Data from: Genomic atolls of differentiation in coral reef fishes (Hypoplectrus spp, Serranidae)
Cite this dataset
Puebla, Oscar; Bermingham, Eldredge; McMillan, W. Owen (2014). Data from: Genomic atolls of differentiation in coral reef fishes (Hypoplectrus spp, Serranidae) [Dataset]. Dryad. https://doi.org/10.5061/dryad.nv1f0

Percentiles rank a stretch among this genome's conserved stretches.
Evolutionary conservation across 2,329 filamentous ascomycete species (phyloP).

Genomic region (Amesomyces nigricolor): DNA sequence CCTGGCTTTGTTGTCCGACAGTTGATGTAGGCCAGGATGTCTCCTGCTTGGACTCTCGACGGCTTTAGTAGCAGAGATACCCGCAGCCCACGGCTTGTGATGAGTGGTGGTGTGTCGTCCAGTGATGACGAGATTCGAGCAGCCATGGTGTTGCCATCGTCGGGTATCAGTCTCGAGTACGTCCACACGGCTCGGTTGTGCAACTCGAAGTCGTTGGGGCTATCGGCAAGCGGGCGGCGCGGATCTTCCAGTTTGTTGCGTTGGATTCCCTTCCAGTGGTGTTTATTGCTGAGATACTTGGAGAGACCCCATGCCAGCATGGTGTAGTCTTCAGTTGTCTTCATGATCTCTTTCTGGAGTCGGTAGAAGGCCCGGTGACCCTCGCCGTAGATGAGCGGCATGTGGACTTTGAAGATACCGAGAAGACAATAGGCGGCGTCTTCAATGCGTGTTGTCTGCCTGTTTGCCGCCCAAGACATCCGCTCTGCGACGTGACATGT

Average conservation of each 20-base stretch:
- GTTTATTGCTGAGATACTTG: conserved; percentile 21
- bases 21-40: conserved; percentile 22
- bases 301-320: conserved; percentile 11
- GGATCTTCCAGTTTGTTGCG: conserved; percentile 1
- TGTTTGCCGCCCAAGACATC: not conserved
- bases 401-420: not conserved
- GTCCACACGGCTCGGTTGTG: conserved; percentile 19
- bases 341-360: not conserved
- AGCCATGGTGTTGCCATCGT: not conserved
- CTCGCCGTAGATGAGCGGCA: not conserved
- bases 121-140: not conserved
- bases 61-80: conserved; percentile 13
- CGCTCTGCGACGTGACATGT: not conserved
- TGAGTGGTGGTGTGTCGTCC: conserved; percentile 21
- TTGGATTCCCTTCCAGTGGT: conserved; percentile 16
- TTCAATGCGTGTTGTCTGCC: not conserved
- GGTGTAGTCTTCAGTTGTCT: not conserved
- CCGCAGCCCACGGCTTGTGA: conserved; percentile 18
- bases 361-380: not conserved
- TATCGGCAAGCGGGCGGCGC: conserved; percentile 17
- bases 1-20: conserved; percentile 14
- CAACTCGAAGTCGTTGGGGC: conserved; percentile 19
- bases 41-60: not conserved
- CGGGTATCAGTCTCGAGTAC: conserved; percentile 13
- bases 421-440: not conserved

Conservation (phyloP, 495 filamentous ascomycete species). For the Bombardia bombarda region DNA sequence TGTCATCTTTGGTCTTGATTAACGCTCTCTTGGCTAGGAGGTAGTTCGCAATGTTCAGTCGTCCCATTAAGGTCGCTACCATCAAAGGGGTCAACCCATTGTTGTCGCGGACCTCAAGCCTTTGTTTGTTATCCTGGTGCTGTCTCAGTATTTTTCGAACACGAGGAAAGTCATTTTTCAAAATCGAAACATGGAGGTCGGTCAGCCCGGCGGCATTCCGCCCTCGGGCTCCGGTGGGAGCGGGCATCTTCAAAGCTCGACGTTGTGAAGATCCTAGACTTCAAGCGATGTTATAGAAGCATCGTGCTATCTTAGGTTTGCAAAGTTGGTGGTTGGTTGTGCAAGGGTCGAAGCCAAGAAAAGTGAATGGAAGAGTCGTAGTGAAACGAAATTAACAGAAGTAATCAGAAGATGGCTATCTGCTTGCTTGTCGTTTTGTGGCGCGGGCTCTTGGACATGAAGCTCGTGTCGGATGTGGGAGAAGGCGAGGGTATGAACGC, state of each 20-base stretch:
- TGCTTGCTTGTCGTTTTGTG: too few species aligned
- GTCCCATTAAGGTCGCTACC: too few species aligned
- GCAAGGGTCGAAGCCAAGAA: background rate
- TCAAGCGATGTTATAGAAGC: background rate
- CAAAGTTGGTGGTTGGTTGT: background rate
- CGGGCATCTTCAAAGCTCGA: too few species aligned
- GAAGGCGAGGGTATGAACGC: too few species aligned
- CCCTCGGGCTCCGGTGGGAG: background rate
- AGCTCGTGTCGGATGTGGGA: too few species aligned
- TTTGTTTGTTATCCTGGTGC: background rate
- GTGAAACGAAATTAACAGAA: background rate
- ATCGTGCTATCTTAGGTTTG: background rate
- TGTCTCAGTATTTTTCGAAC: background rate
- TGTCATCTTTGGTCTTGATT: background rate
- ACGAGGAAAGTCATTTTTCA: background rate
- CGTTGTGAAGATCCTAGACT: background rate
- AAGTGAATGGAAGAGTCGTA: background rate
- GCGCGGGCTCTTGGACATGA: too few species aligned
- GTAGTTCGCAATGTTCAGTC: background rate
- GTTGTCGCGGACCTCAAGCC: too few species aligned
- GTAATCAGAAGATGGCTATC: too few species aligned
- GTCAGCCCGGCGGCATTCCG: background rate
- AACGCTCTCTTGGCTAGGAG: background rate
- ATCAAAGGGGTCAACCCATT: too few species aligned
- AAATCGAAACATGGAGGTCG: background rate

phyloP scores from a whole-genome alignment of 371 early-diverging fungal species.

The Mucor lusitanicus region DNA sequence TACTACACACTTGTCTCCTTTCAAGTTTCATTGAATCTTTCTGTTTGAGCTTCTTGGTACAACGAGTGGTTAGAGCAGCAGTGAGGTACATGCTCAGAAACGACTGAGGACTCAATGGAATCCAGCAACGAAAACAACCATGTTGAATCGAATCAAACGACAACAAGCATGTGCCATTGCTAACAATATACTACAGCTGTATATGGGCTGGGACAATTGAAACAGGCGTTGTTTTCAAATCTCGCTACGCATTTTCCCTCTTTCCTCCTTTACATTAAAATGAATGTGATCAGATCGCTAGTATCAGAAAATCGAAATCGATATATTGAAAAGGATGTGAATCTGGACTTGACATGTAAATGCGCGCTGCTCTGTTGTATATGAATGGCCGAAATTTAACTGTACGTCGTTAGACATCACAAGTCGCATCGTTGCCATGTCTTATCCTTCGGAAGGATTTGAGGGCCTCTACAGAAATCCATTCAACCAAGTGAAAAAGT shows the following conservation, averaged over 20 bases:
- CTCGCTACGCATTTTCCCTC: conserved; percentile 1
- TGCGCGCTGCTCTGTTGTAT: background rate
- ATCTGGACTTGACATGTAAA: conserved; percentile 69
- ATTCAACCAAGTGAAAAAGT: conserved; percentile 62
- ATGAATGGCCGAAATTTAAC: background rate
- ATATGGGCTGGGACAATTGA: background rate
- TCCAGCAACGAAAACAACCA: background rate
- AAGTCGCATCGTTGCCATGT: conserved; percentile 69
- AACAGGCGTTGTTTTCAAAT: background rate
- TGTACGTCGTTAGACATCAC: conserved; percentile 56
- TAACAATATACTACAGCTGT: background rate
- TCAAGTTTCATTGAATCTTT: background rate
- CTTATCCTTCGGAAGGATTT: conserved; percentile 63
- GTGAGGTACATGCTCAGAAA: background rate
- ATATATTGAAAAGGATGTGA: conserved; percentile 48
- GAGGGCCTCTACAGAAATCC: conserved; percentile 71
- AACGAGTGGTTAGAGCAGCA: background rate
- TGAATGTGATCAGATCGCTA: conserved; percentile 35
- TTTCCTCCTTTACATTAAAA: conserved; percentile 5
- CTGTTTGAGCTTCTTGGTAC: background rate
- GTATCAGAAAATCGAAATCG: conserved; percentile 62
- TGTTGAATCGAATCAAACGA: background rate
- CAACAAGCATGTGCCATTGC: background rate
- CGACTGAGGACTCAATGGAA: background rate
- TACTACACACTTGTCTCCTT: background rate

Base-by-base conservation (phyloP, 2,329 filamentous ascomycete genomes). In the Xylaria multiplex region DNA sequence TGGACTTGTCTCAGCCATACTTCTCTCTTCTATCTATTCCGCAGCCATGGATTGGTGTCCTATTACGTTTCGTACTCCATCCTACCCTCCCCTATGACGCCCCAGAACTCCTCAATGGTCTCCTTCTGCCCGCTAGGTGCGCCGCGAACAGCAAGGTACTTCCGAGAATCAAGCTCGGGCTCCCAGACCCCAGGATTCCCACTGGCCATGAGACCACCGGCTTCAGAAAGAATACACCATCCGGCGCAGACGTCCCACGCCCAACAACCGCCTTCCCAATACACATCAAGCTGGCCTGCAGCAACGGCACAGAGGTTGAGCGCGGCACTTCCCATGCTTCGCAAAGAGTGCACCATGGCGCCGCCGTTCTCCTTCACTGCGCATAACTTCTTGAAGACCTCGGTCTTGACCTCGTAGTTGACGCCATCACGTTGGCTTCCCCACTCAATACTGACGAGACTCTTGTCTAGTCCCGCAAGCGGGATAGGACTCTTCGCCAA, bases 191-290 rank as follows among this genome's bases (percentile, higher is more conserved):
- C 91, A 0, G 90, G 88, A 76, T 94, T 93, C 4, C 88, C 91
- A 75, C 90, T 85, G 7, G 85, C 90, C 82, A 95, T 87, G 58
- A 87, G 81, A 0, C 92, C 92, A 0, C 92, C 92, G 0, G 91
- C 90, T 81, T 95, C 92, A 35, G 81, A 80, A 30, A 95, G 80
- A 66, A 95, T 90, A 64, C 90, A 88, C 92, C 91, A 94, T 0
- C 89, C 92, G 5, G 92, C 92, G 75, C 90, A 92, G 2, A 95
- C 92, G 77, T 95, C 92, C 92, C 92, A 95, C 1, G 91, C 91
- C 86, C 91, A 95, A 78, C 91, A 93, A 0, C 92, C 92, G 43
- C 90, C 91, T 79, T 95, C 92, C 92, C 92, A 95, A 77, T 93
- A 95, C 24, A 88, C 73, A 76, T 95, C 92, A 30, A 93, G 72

Because the vast majority of species are well-diverged, relatively little is known about the genomic architecture of speciation during the early stages of divergence. Species within recent evolutionary radiations are often minimally diverged from a genomic perspective, and therefore provide rare opportunities to address this question. Here, we leverage the hamlet radiation (Hypoplectrus spp, brightly colored reef fishes from the tropical western Atlantic) to characterize genomic divergence during the early stages of speciation. Transect surveys and spawning observations in Belize, Honduras, and Panama confirm that sympatric barred (H. puella), black (H. nigricans) and butter (H. unicolor) hamlets are phenotypically distinct and reproductively isolated, although hybrid spawnings and individuals with intermediate phenotypes are seen on rare occasions. A survey of approximately 100,000 restriction-site associated SNPs in 126 samples from the three species across the three replicate populations reveals extremely slight genome-wide divergence among species (Fst=0.0038), indicating that ecomorphological differences and functional reproductive isolation are maintained in sympatry in a backdrop of extraordinary genomic similarity. Nonetheless, a very small proportion of SNPs (0.05% on average) are identified as Fst outliers among sympatric species. Remarkably, a single SNP is identified as an outlier in repeated populations for the same species pair. A mini-contig assembled de novo around this SNP falls into the genomic region containing the HoxCa10 and HoxCa11 genes in 10 teleost species, suggesting an important role for Hox gene evolution in this radiation. This finding, if confirmed, would provide a better understanding of the links between micro- and macroevolutionary processes.